In women with advanced (or metastatic) breast cancer,
treatment with the breast cancer drug Trastuzumab (Herceptin®) is associated
with prolonged survival but also increases the risk of developing heart
problems, a new systematic review shows. However, the review, published in The
Cochrane Library, concludes that more women benefit from use of Trastuzumab
than are harmed.
The review focuses on treatment for women with advanced
stage breast cancer who have tested HER2- positive. About 1 in 5 women with
breast cancer are HER2-positive. HER2 is a protein on the surface of breast
cells called human epidermal growth factor receptor 2. It encourages tumour
cells to grow and divide. The prognosis for HER2-positive patients is usually
worse because the high levels of HER2 on their tumour cells make their cancer
The antibody-based drug Trastuzumab is designed to target
these specific types of tumours. It has been recommended for treating women who
have HER2-positive advanced breast cancer since 1998 in the US and 2002 in the
The authors reviewed data from seven trials involving a
total of 1,497 HER2-positive women with metastatic breast cancer, meaning their
cancer could be treated but not cured. The women were given Trastuzumab in
combination with other drugs, either as a first-line treatment or later
therapy, when their cancer had progressed.
Overall survival rates two years after starting the trials
were higher for women who were given Trastuzumab than for those on regimens
that did not include the drug. Women on Trastuzumab also gained another two to
eleven months without further progression of their cancers. The drug was most
effective when it was used as a first-line treatment or in combination with the
chemotherapy drug class called taxanes.
"This review suggests that, for women with advanced breast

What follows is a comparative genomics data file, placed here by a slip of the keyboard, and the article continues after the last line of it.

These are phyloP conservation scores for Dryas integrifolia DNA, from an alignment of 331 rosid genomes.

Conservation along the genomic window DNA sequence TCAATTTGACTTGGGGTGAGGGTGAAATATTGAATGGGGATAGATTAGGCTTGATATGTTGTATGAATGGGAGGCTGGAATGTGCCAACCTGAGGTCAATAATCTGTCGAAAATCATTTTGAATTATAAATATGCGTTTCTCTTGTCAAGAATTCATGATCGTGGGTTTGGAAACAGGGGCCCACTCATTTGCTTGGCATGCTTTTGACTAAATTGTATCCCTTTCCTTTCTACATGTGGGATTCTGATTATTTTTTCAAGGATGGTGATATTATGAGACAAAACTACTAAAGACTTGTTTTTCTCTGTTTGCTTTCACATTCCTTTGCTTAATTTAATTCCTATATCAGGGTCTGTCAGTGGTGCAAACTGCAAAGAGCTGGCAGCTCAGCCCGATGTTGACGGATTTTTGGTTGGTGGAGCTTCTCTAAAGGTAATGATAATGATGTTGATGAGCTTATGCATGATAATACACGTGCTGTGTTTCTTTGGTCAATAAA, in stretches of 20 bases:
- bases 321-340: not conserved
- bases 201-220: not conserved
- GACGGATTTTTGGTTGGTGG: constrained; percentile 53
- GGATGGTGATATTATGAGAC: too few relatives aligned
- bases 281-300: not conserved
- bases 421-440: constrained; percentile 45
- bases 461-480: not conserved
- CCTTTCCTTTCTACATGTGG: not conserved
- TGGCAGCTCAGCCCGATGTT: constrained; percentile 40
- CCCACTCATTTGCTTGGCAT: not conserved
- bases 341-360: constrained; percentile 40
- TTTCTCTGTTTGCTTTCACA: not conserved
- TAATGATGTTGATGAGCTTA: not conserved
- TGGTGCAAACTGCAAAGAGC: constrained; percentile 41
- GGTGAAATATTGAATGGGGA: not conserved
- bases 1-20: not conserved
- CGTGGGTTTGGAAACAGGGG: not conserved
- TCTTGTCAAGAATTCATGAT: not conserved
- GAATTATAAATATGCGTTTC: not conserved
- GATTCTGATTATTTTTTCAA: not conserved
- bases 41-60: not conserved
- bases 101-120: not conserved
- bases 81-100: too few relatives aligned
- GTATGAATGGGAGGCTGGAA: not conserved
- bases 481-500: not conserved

cancer, Trastuzumab (Herceptin®) has been linked to significant life expectancy
gains," said Lorenzo Moja, one of the authors of the review, based at the
Department of Biomedical Sciences for Health at the University of Milan in
Milan, Italy. "We found that women survived longer and their cancer did
not progress as quickly when they received Trastuzumab (Herceptin®)."
However, the drug led to an increased risk of heart failure.
With standard therapies, the equivalent of 300 in every 1,000 women survived at
two years and only 10 developed heart problems. When Trastuzumab (Herceptin®)
was added, 373 survived, but 35 developed heart problems that required immediate
discontinuation of Trastuzumab. These cardiac dysfunctions were usually
reversible after treatment stopped.
The review highlighted one particular drug combination
associated with a higher risk of heart problems. "Some of the earlier trials
combined Trastuzumab (Herceptin®) with a class of drugs called anthracyclines,"
said Roberto D'Amico, director of the Italian Cochrane Centre, University of
Modena and Reggio Emilia, Italy and co-author of the review. "This combination
is not recommended in patients with metastatic breast cancer."
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